In 1917 the cemetery was extended down to Milton Road taking in the Gate Lodge of Ashcombe House, a detached mansion built by the Capel family, part of whose ground was used for the extension. The house was commandeered for use by the Red Cross as a hospital for wounded soldiers in the Second World War and local girls would help out there.

 

A walk through the cemetery

A photo of a memorial cross at Milton CemeteryThe Lodge at the entrance is built from the same pink limestone as the chapel, quarried from site. The Lodge was built by Frederick Lambert, the Eighth Earl of Cavan. Facing you is the mortuary chapel, which is now the only remaining chapel in the cemetery. The non-conformist chapel was demolished in 1980 at the same time the bell tower was in need of strengthening to hold the bell. Just behind the chapel is a memorial to Belgian refugees who fled to Weston during the First World War. The first group of refugees numbered 16 men women and children, that number grew to over 100, many of whom died as a result of the suffering they had endured before fleeing Belgium. In 1922 this memorial of Cornish Granite was installed to commemorate them. The survivors gradually returned to Belgium and by 1917 all had gone home.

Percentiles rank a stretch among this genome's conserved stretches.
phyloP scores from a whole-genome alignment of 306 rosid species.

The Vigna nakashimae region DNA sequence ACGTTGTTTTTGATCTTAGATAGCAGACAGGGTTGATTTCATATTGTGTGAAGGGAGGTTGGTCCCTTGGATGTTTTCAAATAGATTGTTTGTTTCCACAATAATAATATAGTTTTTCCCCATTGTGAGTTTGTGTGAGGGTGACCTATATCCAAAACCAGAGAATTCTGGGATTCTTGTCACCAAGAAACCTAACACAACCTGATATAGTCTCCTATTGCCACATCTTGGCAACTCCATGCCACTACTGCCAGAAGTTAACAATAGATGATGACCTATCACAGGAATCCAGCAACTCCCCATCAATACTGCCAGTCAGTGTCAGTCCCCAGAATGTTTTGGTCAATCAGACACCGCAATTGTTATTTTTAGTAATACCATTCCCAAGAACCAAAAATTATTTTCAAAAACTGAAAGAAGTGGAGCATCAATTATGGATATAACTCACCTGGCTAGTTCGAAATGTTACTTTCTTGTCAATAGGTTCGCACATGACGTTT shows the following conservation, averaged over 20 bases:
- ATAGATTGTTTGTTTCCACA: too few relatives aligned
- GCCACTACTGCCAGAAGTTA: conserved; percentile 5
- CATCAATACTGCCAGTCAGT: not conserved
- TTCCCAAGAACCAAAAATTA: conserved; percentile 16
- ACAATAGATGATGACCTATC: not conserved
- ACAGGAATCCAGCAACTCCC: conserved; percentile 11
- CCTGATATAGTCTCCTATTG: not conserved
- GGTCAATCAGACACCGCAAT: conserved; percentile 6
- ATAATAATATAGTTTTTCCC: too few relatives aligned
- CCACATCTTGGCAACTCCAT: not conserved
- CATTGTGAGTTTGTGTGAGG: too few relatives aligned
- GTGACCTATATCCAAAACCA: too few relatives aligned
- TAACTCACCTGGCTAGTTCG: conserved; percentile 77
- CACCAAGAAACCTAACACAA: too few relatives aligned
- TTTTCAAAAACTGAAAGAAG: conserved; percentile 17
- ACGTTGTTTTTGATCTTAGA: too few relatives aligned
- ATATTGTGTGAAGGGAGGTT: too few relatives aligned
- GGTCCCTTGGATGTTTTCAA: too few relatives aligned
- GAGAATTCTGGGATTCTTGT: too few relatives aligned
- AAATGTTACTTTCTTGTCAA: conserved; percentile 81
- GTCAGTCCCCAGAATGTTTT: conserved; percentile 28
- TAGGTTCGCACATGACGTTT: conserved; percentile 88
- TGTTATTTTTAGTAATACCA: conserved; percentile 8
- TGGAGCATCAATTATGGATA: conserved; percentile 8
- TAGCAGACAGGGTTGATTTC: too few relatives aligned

On the ridge, close to the War memorial, there are no graves. This is because the ground is broken by caves or old underground mine shafts. Weston-super-Mare and the surrounding villages were once a thriving mining industry in search of iron, lead, zinc and iron ores. It is here that you can see part of the original limestone grassland flooring which supports a variety of plants and wildlife - one plant which grows here is the beautiful Autumn Ladies Tresses, a small and rare wild orchid.

The cemetery also supports such wildlife such as badgers, stoats, birds and a vast range of butterflies and bees.